Hardy, who has a club option for 2018, would have been a free agent this offseason had executive vice president of baseball operations Dan Duquette and the rest of the front office not completed the $40 million deal, which was quite a stunner. After talks stalled in the spring, Hardy respectfully declined to discuss things as the season progressed, as the mild-mannered infielder didn't want to be a distraction. All along, however -- and ever since Duquette and Hardy first talked about the possibility at November's Gold Glove Award dinner -- the shortstop wanted to stay in orange and black.
"[Free agency] crossed my mind, but at the same time this is where I wanted to be," Hardy said. "I knew that I liked it here, I knew that I liked playing with all my teammates, the whole coaching staff, I enjoyed playing for them. I believe that Dan, Buck, the Angelos family -- they're all going to continue doing everything they possibly can to make this organization better and bottom line, it comes down to winning and I think we've got a good thing here."
The Orioles, who are four wins from the World Series, have come this far without Matt Wieters
and Manny Machado
, and Chris Davis
is currently serving a 25-game suspension. How have they been able to do it? A big part of it has been Hardy, a fan favorite who has been a mainstay in the O's infield.
"Well, J.J. is a leader on the team, as you heard from Buck, and he really does it by being available every day and making all the plays that come his way," Duquette said. "And players that do that, day in and day out, that understand their job and can do it as well as J.J., they're very, very difficult to find. And put that together with his dependability, this is a really solid, special player for this city."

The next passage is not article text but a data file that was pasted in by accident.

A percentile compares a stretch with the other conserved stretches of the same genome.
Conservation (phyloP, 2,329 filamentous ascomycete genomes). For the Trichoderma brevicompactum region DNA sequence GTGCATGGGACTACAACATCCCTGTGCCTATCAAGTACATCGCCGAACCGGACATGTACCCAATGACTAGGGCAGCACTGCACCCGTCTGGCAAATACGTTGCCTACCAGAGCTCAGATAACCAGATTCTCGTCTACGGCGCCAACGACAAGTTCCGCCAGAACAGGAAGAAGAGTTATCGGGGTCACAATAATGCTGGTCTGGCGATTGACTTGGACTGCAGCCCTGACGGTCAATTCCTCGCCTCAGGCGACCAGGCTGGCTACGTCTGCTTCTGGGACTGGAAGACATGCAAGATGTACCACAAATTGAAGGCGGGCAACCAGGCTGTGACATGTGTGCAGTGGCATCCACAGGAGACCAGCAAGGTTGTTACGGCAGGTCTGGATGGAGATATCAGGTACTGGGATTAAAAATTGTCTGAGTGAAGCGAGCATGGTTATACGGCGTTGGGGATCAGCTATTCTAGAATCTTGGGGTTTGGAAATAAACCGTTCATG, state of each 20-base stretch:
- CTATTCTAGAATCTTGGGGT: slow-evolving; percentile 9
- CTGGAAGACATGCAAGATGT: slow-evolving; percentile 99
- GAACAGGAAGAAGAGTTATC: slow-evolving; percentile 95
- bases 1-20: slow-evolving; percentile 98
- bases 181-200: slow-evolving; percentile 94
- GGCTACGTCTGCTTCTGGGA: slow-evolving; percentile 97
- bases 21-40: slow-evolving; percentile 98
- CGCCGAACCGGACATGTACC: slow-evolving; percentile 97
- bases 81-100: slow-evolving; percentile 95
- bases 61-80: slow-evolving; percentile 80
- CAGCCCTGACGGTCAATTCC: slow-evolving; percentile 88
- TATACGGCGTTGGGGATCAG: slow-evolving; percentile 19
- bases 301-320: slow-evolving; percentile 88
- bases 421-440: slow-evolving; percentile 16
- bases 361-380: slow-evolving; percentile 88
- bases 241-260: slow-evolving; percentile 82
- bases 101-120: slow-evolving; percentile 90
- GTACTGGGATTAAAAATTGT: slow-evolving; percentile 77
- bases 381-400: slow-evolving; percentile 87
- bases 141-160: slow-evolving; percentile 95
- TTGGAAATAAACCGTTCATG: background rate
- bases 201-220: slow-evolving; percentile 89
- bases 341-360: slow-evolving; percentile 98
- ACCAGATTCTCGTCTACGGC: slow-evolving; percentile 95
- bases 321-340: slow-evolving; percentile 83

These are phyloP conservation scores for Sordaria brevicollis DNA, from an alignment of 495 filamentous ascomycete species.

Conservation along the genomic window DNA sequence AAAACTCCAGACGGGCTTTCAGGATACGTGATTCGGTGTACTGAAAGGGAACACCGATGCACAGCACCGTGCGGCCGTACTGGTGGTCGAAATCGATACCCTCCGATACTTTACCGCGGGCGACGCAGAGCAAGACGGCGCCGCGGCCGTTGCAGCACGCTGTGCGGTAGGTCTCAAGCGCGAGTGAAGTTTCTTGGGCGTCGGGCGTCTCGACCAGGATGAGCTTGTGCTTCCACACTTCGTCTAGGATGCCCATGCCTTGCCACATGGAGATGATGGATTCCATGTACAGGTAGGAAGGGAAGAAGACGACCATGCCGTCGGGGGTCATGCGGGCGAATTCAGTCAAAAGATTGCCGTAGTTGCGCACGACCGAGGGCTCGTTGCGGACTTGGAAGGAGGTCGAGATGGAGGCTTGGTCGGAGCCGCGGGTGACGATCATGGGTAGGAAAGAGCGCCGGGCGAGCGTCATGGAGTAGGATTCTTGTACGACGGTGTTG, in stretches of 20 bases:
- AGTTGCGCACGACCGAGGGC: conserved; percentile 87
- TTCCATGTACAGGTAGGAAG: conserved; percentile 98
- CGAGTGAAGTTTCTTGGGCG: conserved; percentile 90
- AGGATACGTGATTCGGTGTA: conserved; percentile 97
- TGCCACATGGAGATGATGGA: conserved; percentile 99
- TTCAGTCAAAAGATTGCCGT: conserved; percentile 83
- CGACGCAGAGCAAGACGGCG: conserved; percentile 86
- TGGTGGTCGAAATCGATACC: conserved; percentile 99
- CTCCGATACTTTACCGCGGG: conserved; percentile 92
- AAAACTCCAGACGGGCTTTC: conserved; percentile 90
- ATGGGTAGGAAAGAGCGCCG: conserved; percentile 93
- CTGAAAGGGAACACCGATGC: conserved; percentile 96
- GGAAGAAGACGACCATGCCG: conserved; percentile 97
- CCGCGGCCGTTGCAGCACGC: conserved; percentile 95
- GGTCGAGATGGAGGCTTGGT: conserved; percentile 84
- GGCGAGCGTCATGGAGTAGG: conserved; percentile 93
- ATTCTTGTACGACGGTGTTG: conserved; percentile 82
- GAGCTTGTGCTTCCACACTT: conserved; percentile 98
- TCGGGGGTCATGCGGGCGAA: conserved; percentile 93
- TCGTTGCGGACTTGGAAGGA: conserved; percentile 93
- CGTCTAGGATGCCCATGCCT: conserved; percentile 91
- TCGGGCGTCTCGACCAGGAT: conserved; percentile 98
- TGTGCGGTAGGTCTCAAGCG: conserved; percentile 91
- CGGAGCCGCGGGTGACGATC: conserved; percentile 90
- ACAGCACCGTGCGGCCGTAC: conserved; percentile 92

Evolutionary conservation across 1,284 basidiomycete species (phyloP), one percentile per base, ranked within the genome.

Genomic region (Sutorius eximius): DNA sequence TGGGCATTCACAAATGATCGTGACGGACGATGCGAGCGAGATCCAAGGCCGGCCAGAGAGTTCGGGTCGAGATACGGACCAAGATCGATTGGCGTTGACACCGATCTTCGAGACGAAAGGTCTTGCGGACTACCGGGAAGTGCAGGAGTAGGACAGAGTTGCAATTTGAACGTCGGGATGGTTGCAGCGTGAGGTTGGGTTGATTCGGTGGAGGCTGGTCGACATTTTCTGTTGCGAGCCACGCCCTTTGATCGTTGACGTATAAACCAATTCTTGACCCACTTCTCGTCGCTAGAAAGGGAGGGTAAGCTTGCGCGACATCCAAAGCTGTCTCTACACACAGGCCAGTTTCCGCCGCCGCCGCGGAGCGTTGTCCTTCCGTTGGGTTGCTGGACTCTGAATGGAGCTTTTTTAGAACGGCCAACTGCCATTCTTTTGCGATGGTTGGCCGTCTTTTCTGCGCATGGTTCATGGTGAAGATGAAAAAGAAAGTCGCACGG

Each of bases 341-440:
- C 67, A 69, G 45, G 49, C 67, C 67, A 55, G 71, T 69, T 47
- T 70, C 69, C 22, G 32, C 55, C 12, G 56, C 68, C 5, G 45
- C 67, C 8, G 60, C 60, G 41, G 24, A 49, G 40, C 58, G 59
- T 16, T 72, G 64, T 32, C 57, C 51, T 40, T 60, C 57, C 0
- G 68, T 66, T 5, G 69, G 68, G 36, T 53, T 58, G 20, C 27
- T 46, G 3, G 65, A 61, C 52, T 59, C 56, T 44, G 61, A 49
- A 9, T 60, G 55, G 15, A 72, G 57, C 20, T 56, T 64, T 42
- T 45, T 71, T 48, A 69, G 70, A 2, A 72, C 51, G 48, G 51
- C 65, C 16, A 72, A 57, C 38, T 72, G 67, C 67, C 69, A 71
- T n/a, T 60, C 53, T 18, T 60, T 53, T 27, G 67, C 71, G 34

Of all of the Orioles' pending free agents -- a group that also includes Nelson Cruz and Nick Markakis -- Hardy was the one the Orioles prioritized most highly. The Gold Glove Award winner captains the team's infield -- particularly without Machado -- and has been a rock at shortstop.
"Every good team out there, they have a good group of core players. And he's a guy that the Orioles felt could fit in for three more years here and do the same thing he's been doing," said Markakis, who was among the players on hand for the presser. "He's earned it. He's done more than enough to be recognized as a great defensive shortstop with power that can hit. He's everything that you want as one of our primary positions on the field. As important as it is, he plays it better than anyone out there. He's a guy that deserves it."
Hardy, acquired from the Twins in December 2010 by former president of baseball operations Andy MacPhail, signed a three-year, $22.25 million extension with Baltimore in July 2011, a deal that included incentives for being an All-Star, Gold Glove winner and Silver Slugger winner. Considered one of the best defensive shortstops in the Majors, Hardy would have commanded a hefty salary on the open market.
"He's a leader in the clubhouse," Orioles closer Zach Britton said of Hardy, who has a .259/.301/.420 slash line in four seasons with the O's. "He's not a guy that's too vocal, but he goes out there and just plays hard every day. So, he was one of the guys we were hoping to get back. To work something out with him I think is important. To keep a guy who is a leader, the middle of our infield intact -- you got Manny who is young, [Jonathan] Schoop who is young, and they lean on J.J. and I think people overlook that a little bit, how much he helps these guys to mature at these positions. For me, gosh, he makes so many good plays that I couldn't imagine not having him at shortstop as a pitcher."
With Cruz and Markakis -- who holds a club option that will likely be declined -- set to become free agents this November, does Duquette have any more postseason surprises? It doesn't appear so.
"We're focused on the job at hand, and that's the most important thing," Duquette said. "That's the most important thing for everybody, I believe."